Author Spider Robinson wrote that, while “everybody disagrees with everybody” about what constitutes a good sex scene, most agree that it “should be believable, consensual (all parties consenting), (and) a natural development of the story rather than a pasted-on attention-getter.”* This week, we'd like you to blog about your favorite sex scene in literature. (Please keep it at clean as you can!)
From Goethe to D.H. Lawrence to Anaïs Nin to Henry Miller to Erica Jong, authors have written about passionate lovemaking for centuries. Some classics, such as Jong’s Fear of Flying will forever be linked with the subject, while others, such as Lady Chatterley’s Lover, are notable no longer for their once-shockingly explicit treatment of sex, but for other literary strengths.
The steamy side of literature past and present is the talk of both cocktail parties and blogs alike. In one of Red Room’s most popular blog posts, writing teacher and fiction author Jessica Barksdale Inclán instructs would-be writers on the finer points of crafting a relatable—and memorable—scene. (She’s even taught a university course on the subject.) Blog about your favorite sex scene in literature and you could receive feedback from Jessica (who serves as guest judge for this week’s blog challenge entries).
A few bloggers will win books by Red Room authors:
- Ericka Lutz's satirical and bountiful The Edge of Maybe is a novel of possibility that encompasses both the sheer bigness and smallness—food, yoga, drinking, cooking, sex, self-cutting, parenting, motel-life, and finally going for broke—of middle class life at the edge of the 21st Century."
- "One may need to pluck at a daisy chain to keep tabs on YC and Martin and their countless escapades growing up during the time of free love and rock and roll" in Nancy Ballard's debut novel of San Francisco in the 1960s and '70s, Invited Guests. Against this backdrop, Martin and YC "parallel dialogues as their lives intertwine in ever changing, often separate and unusual directions." But will their paths bring them together?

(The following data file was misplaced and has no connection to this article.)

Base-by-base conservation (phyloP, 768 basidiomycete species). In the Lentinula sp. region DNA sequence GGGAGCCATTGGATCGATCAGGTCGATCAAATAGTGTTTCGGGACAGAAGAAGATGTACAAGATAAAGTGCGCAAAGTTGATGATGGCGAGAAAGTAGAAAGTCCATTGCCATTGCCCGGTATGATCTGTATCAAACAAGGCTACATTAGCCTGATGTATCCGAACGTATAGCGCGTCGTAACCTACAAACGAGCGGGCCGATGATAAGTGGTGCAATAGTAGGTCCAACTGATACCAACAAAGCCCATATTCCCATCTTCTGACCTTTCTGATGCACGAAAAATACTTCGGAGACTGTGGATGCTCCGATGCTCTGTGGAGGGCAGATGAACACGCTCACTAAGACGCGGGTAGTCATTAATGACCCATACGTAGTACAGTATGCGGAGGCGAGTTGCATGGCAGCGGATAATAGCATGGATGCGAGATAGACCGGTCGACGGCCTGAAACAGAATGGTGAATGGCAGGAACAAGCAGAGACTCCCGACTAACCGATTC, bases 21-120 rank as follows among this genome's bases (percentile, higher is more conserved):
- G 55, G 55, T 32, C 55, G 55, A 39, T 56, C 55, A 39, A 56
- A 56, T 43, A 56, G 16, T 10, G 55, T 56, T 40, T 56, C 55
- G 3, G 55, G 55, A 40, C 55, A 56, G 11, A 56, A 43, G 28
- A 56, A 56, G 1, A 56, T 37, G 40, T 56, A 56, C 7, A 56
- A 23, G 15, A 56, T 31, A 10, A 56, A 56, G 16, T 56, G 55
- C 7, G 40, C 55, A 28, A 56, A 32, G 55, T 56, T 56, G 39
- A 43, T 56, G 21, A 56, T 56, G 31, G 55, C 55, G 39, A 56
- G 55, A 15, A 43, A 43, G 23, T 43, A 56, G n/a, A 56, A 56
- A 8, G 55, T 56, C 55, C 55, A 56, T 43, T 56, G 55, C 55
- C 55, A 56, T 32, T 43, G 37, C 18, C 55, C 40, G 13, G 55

- Columnist, therapits, and author Isadora Alman's Bluebirds of Impossible Paradises takes us to a similar time and place. Her novel "is the story of one woman's search for love, good sex, and happiness with a series of often bisexual or gay men. For some this will be a fantasy, for others a look back at a piece of their own history."
So post a blog entry today! For help on how to blog, please see the directions here. We'll choose one of these blog posts to be featured on Red Room's homepage next week. Post your entry by Friday, February 24th at 10:30 a.m. PST (GMT-08:00) for consideration, and be sure to tag it with the keyword term favorite sex scene blog in the Blog Keyword Tags field so we can find it. (Please don't forget the exact tag. For more information about tags, click here.)
And don't forget to the entries on last week's topic, favorite Red Room heroes. From one author’s appreciation for opposite perspective of another based on to a writing program’s founder who helped an author rediscover her calling, Red Roomers praised the heroes they found right here.
Thanks as always for blogging!
–Huntington W. Sharp, Senior Editor, Red Room
*Robinson included a fourth component, "...and, hopefully, sexually arousing." We're not sure we agree. Maybe our guest judge said it best: "Of course, the sex scene can be ‘bad sex.’ Yes, characters have bad sex like the rest of us now and again, and that also tells us something about character, plot, and theme."